Another important aspect of a continuity plan is identifying important documents and records. What must you have to stay in business? What legal documents are irreplaceable? Where do you keep them? Are their legal copies somewhere else? What documents would you need if you had to operate somewhere else? This applies not only to paper documents but also to computer files. Do you have backups done daily that are stored off site? In this day and age of cloud storage this shouldn’t be too difficult, however, as with other files, you need to make sure they are secure, as cyber security poses another threat that can wipe out a business. We have seen this with cyber ransom attacks on major cities, such as Atlanta in 2018, the US Government Office of Personnel Management in 2014, even Google, Equifax, JPMorgan and most major credit card companies have been hacked at one point in time. One consideration you should look at is if there is no internet. What if the hurricane has wiped out communications over a very large area and you are trying to work from home or another location? Having a backup of key files, like emergency and continuity plans, on a secure flash drive might be an option. I suggest a flash drive that meets the FIPS 140-2 level 4 encryption standard. With a flash drive and a laptop you would be able to access your key documents at any time. Of course, you have to make sure you keep them up to date.
One thing that most organizations struggle with when stay at home orders were issued, and the government and other organizations implemented plans to reduce the office work force by at least 50% in a matter of days, was work from home policies and capabilities. The Federal government requires agencies to have a work from home policy and procedures, and to have employees work from home several times a month. This ensures that they are able to access networks and other systems and have a home office work environment. Non-Federal agencies and organizations struggled with this in the first several weeks of the COVID stay at home orders. Many did not have the remote network access capabilities or security protocols in place. Many organizations required a company laptop in order to access networks for security reasons. Many organizations did not have sufficient laptops and had to suddenly provide them for 50% of their workforce.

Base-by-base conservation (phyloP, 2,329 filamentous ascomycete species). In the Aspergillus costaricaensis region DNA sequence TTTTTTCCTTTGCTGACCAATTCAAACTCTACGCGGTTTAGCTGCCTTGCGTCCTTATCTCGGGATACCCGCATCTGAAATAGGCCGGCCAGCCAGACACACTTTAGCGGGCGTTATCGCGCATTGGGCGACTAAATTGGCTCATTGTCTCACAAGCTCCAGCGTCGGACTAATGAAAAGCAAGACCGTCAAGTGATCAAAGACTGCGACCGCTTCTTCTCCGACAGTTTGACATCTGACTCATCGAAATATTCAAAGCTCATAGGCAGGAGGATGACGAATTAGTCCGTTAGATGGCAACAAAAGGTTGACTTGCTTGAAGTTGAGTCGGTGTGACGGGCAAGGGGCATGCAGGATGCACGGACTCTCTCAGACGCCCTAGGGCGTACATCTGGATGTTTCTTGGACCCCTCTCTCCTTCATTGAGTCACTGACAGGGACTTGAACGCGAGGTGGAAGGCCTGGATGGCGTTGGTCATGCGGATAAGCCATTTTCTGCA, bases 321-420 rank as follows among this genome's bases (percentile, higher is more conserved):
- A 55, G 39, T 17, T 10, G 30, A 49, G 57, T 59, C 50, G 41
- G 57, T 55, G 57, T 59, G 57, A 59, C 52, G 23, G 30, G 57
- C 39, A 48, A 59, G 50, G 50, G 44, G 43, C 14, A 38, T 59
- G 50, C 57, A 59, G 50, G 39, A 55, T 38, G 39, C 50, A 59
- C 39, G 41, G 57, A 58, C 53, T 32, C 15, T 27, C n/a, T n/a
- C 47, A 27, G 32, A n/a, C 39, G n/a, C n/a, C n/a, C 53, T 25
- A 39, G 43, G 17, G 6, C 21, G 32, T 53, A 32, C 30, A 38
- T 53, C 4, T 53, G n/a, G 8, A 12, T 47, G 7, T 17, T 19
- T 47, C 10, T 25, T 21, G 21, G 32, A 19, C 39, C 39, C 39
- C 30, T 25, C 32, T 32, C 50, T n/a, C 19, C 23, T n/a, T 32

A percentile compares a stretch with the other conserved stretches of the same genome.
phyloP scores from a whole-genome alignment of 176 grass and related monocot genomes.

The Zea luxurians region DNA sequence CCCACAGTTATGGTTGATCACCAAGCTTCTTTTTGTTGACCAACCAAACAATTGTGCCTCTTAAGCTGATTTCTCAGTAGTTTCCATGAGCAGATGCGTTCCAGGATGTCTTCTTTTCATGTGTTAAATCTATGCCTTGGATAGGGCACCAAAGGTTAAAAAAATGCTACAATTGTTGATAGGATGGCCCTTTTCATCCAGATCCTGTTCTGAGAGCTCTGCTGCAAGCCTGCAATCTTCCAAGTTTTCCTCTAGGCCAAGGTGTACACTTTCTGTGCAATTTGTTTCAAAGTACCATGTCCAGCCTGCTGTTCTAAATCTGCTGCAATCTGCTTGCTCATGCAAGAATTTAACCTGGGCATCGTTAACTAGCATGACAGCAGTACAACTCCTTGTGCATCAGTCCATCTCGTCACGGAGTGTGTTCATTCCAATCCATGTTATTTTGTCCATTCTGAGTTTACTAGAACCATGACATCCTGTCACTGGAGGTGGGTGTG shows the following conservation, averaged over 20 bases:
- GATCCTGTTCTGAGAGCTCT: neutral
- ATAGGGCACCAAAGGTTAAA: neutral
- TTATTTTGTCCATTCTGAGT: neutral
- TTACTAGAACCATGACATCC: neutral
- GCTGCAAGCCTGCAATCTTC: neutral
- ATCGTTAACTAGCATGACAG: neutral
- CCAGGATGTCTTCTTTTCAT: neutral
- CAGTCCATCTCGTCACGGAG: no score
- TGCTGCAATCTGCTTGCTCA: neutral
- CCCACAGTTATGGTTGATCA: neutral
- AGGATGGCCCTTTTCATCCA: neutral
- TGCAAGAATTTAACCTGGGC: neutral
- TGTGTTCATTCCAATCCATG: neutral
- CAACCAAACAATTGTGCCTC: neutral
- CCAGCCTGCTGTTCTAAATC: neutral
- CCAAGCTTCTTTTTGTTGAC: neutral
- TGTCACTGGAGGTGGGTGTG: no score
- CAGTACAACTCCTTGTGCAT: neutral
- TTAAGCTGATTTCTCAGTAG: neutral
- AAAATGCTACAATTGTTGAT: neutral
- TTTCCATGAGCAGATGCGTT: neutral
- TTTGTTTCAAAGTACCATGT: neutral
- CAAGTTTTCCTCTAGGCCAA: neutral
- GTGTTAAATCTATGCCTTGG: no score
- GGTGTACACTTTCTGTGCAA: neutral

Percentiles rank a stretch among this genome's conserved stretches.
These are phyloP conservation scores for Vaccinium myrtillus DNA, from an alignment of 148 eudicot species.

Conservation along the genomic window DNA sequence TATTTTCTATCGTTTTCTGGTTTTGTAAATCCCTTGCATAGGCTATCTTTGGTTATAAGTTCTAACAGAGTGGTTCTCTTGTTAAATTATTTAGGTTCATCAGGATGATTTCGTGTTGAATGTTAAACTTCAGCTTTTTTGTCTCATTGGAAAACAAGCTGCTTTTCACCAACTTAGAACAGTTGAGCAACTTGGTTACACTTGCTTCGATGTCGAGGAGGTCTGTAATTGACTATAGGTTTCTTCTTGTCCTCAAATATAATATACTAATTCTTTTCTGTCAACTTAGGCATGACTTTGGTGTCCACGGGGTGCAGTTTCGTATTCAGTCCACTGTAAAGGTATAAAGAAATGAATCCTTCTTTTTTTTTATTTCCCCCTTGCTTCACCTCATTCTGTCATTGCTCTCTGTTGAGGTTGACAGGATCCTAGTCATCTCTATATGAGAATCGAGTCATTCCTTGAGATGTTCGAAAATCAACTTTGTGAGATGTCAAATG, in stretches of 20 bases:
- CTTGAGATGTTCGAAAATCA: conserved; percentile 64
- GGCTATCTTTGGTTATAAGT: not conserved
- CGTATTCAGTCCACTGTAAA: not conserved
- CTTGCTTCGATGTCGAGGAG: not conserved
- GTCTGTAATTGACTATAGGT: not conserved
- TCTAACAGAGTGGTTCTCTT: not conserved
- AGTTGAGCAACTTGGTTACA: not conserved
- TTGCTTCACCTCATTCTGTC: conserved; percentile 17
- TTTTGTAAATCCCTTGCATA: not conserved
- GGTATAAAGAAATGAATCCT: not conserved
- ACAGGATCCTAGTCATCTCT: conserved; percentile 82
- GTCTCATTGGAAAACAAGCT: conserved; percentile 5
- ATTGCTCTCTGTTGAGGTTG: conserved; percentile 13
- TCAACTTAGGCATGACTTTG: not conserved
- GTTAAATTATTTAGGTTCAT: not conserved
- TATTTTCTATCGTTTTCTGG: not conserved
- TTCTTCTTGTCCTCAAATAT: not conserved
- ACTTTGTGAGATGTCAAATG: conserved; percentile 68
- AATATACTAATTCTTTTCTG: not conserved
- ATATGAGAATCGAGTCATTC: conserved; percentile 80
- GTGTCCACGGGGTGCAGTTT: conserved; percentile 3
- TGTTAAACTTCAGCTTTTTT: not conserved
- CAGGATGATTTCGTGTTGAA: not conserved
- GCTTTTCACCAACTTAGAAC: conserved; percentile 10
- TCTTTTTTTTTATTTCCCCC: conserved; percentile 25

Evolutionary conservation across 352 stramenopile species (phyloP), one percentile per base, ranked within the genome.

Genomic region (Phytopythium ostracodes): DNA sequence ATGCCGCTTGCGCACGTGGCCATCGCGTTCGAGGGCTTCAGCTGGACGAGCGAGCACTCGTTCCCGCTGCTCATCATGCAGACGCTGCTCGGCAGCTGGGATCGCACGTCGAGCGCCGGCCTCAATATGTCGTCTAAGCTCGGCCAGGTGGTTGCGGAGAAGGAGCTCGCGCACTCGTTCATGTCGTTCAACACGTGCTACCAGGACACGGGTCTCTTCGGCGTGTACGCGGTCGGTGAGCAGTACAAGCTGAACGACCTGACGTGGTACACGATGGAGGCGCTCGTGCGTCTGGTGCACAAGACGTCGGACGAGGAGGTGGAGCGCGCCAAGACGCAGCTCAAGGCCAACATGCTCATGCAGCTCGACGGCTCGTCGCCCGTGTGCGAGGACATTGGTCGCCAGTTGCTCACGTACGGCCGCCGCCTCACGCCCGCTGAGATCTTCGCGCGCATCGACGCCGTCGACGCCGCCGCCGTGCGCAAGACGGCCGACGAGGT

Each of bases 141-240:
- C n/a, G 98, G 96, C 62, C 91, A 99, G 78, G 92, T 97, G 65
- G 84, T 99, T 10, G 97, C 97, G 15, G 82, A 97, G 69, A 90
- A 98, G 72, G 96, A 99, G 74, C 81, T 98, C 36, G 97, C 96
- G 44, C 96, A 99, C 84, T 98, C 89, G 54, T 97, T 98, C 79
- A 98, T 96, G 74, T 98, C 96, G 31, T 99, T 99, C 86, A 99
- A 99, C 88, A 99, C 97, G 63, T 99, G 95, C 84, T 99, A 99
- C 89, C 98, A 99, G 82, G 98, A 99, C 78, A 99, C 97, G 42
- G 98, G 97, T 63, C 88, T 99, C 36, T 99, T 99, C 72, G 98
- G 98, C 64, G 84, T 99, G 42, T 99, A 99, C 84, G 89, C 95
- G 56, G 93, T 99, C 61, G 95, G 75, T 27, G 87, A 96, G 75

Writing a continuity plan is just the first part of the process to provide your business a reasonable chance to survive through a disaster. However, until you test a plan you have no idea if it is going to work. Therefore, you must conduct some exercises. You should conduct a tabletop, a discussion-based exercise where a scenario is presented and you discuss through actions, trigger points and action items. Any corrections should be made and then you should conduct operations-based exercises. These could be where your employees work from another work site or from home, where they would access the work network, usually through a secure VPN, to make sure they can access the programs and files they need to do their job and that conference capabilities for meetings meet your needs. You could, or perhaps should, do this on a regular basis to continually train your employees in working from home and continually testing your capabilities and make improvements.